22 Dec


MEDIEVAL BABY photo: baby untitled.jpg
Isn’t education a good thing?

It’s what stops every new generation having to reinvent the wheel or rediscover fire. It’s how progress marches on through the centuries, and how the discovery of throwing stones leads to nuclear bombs. And how a simple line drawing on a cave wall has led, inexorably and pixel by pixel, to 3D colour television.

Janie Cobweb, aged three, would have appreciated a bit more education, but her village had no school, no teacher and only a celibate priest who kept on wanting to feel her bottom. She could deal with the priest – she did, regularly, and left him scarred for life – but the lack of teacher and school was something else.

She had spent all but the first day of her life (the day her mother had been burned at the stake for failing to feed her placenta to the Lord of the Manor’s pigs) being cared for by Susie Swashbottom. She had selected this excellent surrogate mother from lines of nuns cheering and whooping at the burning. Yes – nuns can get as excited as regular folk, and these most certainly were. A good burning, with all the excitement and roasting fragrances of the occasion, contrasted favourably with their usual tasks of praying and providing unusual services to the monks from a nearby monastery. They found domestic chores to be enjoyable, but other activities involving mutual nakedness and artistic dancing they were less keen on even though they had been assured it was what the Good Lord wanted of them.

Susie Swashbottom, once selected by the day old Janie, had little say in the matter. The child had strange powers and few could gainsay her when she had made her infant mind up. So Susie cast aside her nun’s raiment and set to caring for the child. She fed her, somehow contriving to squeeze milk from her own breasts, she clothed her using material from the aforementioned cast-off raiment, and she even educated her.

This was the important bit.

She taught the child all manner of things and managed to impress herself with the range of her own knowledge.

“The Lord made the world and everything in it in six days, and on the seventh he rested,” she said assuredly.

“Poppycock,” retorted the child. “Haven’t you given any thought to evolution and the possibility there might have been a big bang to launch the Universe?” she added.

And Susie thought for a moment before admitting that it was possible, and moving on to another lesson.

“The Lord sent an angel to a virgin, and the virgin ended up with child,” she said, sensing all the love of the occasion in her emotional mind, and shedding a virtuous tear.

The child thought for a time and then shook her head. “I have heard of angels,” she said, “and they don’t seem to be the sort of guys going around shagging young virgins, and it’s only through a thoroughly intense sexual union that a woman can be with child,” she told Susie, who was shocked at her own ignorance and proceeded to ask the Priest the truth of the matter. The lesson provided by the Priest was a thorough one, and in well under a year Janie had a brother as a consequence of a particularly delightful practical demonstration.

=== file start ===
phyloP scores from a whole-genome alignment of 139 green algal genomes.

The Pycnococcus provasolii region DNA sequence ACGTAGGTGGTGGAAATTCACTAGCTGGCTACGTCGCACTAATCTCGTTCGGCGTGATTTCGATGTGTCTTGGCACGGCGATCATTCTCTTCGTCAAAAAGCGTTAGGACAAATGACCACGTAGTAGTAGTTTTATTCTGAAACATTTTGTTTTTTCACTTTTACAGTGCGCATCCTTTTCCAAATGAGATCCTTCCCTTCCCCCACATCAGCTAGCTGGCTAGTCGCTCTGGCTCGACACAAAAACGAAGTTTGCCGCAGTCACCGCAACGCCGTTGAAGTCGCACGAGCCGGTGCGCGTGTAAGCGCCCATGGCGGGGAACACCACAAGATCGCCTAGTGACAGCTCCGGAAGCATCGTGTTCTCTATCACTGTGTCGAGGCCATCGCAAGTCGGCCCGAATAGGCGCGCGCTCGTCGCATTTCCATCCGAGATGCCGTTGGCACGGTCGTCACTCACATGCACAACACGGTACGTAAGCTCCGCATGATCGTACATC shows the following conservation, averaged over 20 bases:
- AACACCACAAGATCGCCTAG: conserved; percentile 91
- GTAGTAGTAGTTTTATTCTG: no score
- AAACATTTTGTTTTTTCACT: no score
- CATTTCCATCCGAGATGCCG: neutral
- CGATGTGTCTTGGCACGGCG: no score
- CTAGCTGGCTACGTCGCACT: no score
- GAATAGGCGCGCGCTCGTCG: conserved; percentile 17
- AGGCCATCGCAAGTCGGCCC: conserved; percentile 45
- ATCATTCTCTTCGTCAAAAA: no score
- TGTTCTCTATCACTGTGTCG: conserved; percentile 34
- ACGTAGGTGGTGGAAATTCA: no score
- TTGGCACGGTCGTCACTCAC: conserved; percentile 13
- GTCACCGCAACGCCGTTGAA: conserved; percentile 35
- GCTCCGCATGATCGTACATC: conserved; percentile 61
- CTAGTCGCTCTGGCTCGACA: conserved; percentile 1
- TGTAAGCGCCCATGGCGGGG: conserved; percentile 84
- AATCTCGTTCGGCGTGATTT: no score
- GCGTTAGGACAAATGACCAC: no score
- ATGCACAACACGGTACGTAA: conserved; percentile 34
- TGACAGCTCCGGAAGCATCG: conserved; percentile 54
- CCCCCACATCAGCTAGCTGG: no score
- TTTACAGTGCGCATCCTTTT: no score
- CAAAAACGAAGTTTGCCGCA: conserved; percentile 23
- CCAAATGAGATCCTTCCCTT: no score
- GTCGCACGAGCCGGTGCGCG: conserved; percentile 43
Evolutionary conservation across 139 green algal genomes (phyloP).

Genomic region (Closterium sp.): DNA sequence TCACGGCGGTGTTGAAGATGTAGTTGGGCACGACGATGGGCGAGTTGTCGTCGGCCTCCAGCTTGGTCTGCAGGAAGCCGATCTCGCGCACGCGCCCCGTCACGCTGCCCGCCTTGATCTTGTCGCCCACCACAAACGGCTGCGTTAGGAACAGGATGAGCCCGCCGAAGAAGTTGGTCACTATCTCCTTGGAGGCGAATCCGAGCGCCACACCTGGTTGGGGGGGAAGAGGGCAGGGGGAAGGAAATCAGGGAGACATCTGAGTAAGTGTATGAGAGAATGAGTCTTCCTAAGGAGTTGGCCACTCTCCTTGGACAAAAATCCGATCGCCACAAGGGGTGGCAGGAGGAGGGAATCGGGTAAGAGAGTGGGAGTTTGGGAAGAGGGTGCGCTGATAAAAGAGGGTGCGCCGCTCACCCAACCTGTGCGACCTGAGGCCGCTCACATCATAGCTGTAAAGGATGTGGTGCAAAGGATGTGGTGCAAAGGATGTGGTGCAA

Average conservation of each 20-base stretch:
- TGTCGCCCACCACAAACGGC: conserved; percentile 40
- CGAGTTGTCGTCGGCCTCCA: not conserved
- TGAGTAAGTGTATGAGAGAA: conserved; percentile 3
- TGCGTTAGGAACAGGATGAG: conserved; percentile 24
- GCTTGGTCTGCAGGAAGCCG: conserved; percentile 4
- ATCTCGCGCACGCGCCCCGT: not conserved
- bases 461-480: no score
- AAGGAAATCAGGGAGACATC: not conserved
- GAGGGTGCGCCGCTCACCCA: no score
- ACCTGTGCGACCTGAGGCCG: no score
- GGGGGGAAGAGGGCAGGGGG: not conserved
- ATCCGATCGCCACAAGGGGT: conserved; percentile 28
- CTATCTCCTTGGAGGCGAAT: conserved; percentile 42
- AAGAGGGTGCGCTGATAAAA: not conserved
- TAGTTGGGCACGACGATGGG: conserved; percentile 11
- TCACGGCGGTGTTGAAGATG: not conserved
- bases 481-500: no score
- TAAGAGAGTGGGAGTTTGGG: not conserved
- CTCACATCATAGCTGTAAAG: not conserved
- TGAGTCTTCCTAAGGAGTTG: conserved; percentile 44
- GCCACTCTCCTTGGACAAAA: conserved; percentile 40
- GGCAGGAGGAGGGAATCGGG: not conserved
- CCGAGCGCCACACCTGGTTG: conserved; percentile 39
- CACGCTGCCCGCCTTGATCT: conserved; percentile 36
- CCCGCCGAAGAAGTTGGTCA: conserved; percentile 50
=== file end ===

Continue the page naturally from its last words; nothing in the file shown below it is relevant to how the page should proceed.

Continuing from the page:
That brother, though, charming as he was, had to go. Janie wanted no competition, at least, not while she was still an infant, so there was a mysterious cot death in the Swashbottom household and Susie cried every night for a week until Janie pointed out that the dead baby would have been an urchin and sadly the world’s already got enough urchins in it. A girl, she informed the surrogate mother, especially a Janie Cobweb girl, can only bring happiness and joy, and to prove the point she sweetly cracked half a dozen smutty jokes in quick succession. Never was so much laughter and joy heard in any cottage in what amounted to a backward medieval village! And Susie Swashbottom cheered up.

And then Janie was three, and in desperate need of a proper education. Not the biblical sort beloved by her surrogate mother, not the fantasy tales from an ancient Jewish book but real knowledge.

“What I need,” she pronounced to Susie Swashbottom, “is a really knowledgeable teacher, and it’s your job to seek one out for me. But I realise I’m asking a lot, so I’ll give you a clue.

“Go forth into the world and search out Mr Google.

“He knows everything, and I’ve a feeling in my waters that he’ll help me.”

© Peter Rogerson 22.12.14


2 Responses to “EDUCATING JANIE”

  1. pambrittain January 4, 2015 at 7:01 pm #

    I love this story and have a lot of catching up to do.

    • Peter Rogerson January 4, 2015 at 7:33 pm #

      I wondered where you’d been, Pam. Anyway, I hope my outpourings continue to please.

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